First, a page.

Bulk DVD acquisition has just occurred: 24 films (which I probably won’t see anytime in the near future), all purchased from a film appreciation and research group called Drishya. Have mostly picked up movies I saw a long time ago and wanted to own (including Roman Polanski’s Repulsion, Bergman’s Cries and Whispers, Herzog’s Aguirre, Robert Flaherty’s Nanook of the North, Tarkovsky’s Solaris and the Marx Brothers’ Duck Soup) but there are also a few titles I somehow never got around to watching – like Kurosawa’s under-seen version of Gorky’s The Lower Depths, Antonioni’s La Notte, Jiri Menzel’s Closely Watched Trains and Nagisa Oshima's cult erotic film In the Realm of the Senses.
The discs are reasonably priced and it’s for a decent cause – these guys need money to fund their activities around the country – but I had to overcome a mental block to buy them. As I’ve mentioned before, when it comes to DVDs my attitude isn’t that “getting to watch the film is the only thing that matters”. I need the complete package: a proper cover with literature about the movie on it, a semblance of order, the impression that it’s been bought first-hand (one of the things I like best about the Palika Bazaar shop where I usually purchase from is that they supply plastic boxes with every disc – never mind that the boxes are usually out of shape).
But these DVDs are distressingly anonymous: no covers, just regular discs with the names of the films scrawled on top with a felt pen, and loosely placed in little polythene packs. They carry associations of a pure, unfettered film-student love for movies (I visualise all-night film-watching marathons with discs casually strewn around the room), but I feel strange about them somehow. I don’t even feel like storing them alongside my classier-looking DVDs; might keep in a cupboard or something.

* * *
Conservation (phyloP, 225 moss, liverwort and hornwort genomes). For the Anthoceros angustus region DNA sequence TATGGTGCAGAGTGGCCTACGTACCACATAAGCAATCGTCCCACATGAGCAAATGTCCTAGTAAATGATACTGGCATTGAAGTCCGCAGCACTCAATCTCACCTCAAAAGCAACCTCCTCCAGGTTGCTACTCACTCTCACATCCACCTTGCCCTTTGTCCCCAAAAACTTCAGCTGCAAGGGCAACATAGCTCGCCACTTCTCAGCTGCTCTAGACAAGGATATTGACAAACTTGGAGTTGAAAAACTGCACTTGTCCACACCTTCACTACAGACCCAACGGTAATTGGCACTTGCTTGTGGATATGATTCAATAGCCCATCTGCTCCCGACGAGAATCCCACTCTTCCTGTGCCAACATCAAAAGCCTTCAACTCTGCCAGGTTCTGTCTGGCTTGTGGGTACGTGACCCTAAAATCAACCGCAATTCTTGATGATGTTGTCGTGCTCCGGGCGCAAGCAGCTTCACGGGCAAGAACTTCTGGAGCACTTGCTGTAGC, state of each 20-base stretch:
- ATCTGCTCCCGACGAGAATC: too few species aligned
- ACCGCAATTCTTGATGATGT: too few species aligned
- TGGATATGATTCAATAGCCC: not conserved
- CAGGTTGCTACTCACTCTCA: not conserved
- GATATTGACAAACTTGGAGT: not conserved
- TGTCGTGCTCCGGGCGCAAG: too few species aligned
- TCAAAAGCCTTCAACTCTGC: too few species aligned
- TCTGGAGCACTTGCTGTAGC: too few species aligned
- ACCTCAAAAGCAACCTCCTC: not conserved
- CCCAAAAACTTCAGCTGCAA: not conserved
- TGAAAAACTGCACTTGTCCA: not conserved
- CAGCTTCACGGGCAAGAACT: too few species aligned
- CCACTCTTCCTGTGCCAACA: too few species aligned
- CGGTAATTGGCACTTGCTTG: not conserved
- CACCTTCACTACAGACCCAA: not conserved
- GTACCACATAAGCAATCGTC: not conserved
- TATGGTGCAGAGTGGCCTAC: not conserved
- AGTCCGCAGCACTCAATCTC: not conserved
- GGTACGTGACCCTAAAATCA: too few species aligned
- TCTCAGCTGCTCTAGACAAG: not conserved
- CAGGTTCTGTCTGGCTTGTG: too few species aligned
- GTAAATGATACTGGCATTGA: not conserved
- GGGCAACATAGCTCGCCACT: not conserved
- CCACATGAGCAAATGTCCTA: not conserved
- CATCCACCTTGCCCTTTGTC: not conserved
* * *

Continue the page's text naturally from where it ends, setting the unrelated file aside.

The prints are decent, not great: haven’t encountered any major problem yet but some of the films are slightly grainy in places, like there’s been a format-transference problem (no, I have no idea what that means either, but it sounds like it might mean something). But what I’m most relieved about is that (with a few exceptions) the special features on most of the discs seem to be in working order. There are audio commentaries (including a joint one by Polanski and Catherine Deneuve on Repulsion), interviews with directors, a couple of feature-length documentaries. Scorsese’s The Last Temptation of Christ has an interview with Peter Gabriel about the process of composing music for the film. There are two versions of Dreyer’s The Passion of Joan of Arc (one of the treasures in this lot): one silent, the other accompanied by the “Voices of Light” symphonic soundtrack.
Anyway, if you’re interested in picking up hard-to-get films, do check out the Drishya website, which has contact information for various cities. And here’s a catalogue of the available titles.